Friday, January 24, 2014

Robots and Tall Tales

"Boxy" the robot arrived in the library on Tuesday, and he has been a bit hit with scholars of all ages. He's the mascot of the RES Boxtops for Education program, which raises money for our school. More information about the program and how you can help is available on the RES school blog. Scholars are also checking out more books than usual about robots!

Third graders have been enjoying Tall Tales in the library, in connection with the Westward Expansion unit they are beginning in their classrooms. We have been looking for examples of exaggeration in these American folktales, and also connections to the experiences of real-life settlers. We asked, why did Paul Bunyan and his loggers move west across the country? Were these reasons the same as the pioneers? Why do you think that is?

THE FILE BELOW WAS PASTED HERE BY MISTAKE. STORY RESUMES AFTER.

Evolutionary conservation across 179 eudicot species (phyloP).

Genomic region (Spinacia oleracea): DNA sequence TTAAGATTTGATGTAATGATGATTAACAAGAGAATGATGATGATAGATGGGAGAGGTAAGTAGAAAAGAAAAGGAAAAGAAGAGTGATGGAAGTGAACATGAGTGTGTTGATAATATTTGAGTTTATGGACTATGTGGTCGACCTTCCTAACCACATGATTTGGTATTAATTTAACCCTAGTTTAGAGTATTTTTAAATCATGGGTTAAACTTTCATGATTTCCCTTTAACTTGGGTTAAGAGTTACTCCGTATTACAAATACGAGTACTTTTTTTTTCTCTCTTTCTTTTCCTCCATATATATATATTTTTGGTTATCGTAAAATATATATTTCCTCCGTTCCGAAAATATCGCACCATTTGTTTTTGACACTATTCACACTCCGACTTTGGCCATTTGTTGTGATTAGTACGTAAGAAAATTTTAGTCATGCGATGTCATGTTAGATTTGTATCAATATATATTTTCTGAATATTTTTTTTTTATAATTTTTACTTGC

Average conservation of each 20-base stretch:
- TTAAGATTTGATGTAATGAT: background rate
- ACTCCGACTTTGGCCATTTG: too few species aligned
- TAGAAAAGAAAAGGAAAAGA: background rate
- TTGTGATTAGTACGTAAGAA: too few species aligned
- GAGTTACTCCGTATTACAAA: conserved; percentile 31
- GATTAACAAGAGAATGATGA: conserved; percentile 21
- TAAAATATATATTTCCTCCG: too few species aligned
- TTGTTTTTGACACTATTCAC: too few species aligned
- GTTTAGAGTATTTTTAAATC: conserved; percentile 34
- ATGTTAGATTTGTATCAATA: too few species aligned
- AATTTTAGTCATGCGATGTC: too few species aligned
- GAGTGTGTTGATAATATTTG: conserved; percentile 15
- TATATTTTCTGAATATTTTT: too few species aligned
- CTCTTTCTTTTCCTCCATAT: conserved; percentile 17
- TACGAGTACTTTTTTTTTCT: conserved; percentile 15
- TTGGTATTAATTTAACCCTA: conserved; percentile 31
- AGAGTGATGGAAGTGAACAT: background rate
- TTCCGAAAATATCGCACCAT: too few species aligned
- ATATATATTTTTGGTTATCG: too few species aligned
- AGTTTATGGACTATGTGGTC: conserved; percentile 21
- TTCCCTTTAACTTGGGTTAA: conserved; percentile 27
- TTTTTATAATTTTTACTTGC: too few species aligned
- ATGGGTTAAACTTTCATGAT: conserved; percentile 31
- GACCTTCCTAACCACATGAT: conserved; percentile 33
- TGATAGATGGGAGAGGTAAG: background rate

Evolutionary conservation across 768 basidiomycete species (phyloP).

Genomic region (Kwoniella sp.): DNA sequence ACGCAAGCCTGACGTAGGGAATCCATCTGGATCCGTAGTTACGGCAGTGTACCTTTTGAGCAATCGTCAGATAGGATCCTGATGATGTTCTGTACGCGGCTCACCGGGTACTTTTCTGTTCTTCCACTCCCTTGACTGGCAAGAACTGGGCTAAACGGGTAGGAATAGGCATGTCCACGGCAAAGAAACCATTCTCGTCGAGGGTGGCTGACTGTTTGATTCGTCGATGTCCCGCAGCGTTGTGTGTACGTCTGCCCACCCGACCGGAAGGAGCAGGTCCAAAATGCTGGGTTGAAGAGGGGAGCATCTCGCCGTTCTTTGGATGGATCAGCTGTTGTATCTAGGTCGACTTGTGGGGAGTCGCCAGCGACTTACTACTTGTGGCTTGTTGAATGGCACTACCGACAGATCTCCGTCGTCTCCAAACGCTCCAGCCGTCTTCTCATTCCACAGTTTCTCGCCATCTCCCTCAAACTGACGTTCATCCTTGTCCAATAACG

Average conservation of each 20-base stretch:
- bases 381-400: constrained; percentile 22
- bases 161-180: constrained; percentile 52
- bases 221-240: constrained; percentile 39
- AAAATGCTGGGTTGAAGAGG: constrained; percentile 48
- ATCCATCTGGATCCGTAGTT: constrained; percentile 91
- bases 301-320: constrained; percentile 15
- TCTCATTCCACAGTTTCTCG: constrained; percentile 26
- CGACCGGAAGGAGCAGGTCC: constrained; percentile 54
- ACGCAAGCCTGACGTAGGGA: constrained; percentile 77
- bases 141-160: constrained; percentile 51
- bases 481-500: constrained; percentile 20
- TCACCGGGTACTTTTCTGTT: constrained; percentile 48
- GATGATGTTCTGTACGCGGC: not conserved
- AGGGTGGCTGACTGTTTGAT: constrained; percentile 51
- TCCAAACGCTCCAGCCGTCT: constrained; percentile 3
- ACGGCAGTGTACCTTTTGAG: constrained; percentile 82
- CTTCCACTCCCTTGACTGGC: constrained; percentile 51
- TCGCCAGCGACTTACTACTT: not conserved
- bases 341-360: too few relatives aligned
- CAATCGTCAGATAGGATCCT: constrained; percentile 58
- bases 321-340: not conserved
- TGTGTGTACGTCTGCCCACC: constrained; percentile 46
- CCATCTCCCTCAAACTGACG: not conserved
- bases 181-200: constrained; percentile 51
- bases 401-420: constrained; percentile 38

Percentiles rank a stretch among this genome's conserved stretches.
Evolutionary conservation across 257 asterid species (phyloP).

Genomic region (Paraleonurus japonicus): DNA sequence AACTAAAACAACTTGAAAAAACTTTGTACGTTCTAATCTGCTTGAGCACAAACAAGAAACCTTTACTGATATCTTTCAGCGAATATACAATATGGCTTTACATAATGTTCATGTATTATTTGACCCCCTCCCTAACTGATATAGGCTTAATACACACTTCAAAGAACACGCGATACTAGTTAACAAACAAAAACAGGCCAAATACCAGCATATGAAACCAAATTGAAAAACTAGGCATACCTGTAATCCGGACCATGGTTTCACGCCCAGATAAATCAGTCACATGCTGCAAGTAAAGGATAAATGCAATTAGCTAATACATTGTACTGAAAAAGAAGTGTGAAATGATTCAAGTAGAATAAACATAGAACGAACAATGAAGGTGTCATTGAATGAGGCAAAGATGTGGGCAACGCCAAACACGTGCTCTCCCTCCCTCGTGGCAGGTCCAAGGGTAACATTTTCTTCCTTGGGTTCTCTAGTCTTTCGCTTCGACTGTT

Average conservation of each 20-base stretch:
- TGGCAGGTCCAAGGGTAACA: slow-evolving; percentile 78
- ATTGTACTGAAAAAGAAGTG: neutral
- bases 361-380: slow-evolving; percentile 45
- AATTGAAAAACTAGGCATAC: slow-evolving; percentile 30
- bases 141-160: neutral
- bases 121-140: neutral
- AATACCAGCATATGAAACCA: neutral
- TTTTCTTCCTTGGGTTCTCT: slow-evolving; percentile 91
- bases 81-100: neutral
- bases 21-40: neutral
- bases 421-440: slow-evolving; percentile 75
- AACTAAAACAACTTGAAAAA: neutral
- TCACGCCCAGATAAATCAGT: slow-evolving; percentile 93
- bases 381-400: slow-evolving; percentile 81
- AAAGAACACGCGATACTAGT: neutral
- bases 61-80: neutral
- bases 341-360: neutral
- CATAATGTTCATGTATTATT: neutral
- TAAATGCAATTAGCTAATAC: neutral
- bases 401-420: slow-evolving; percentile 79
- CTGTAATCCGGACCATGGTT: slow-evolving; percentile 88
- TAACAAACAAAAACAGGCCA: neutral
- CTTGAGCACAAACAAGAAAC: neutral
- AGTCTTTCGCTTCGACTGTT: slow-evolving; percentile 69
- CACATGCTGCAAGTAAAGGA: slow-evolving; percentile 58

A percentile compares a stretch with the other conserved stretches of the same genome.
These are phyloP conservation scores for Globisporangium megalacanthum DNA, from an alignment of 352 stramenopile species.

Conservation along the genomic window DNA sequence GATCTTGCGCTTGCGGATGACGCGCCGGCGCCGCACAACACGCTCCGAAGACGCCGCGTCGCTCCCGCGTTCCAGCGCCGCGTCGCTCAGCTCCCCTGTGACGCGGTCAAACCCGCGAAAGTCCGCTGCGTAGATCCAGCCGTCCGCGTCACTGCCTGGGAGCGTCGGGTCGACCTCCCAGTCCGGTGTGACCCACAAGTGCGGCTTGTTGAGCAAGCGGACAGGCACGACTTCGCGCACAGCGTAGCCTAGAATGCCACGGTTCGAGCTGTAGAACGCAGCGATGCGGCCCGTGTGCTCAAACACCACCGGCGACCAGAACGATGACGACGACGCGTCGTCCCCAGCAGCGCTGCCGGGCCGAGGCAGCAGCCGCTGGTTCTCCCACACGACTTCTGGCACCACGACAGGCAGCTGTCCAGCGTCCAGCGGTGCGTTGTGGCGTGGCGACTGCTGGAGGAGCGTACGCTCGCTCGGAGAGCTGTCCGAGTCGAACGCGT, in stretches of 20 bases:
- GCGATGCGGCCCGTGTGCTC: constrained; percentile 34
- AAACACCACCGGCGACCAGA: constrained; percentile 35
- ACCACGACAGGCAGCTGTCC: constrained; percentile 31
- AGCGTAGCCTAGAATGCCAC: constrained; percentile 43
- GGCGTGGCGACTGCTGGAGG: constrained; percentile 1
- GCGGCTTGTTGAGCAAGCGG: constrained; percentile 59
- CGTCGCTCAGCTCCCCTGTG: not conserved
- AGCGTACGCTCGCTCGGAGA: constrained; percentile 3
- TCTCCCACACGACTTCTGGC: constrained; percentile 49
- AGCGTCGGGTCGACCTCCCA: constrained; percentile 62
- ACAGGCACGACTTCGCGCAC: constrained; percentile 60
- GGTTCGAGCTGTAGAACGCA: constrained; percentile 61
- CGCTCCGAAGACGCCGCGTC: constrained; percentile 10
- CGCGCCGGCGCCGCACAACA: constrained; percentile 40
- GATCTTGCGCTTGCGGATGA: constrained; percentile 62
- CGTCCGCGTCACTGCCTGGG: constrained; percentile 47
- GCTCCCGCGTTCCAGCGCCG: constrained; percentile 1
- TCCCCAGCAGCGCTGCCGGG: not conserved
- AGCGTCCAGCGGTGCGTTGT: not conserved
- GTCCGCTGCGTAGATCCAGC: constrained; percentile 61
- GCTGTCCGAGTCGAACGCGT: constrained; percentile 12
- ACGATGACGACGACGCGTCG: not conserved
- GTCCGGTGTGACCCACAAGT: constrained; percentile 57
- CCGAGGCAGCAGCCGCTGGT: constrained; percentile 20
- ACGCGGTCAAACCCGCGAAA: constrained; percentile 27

Paul Bunyan

Friday, January 17, 2014

High-Interest Nonfiction

One focus in the RES library this year has been adding lots of new nonfiction books of high interest to our scholars. The Common Core State Standards suggest that scholars should be reading plenty of informational books, and our new nonfiction has been popular for recreational reading at all grade levels. These second and third graders couldn't even wait long enough to sit down before they started reading their new books about...


Jeff Gordon,

 origami, and


Friday, January 10, 2014

Winter Books, New Books!

The fabulous team of RES library volunteers has been filling the library windows with wonderful winter books for our scholars to enjoy. Books on display are always popular, but these were a particular hit especially with the first graders.

Also, the library received boxes and boxes of NEW BOOKS this week! Fortunately I had some help unpacking them...

...but the library office still looks like this!

Very soon they will all be out on the library shelves for RES scholars to enjoy...there's nothing like getting lost in a great new book.

Have a wonderful weekend! - Mrs. Redford

Friday, January 3, 2014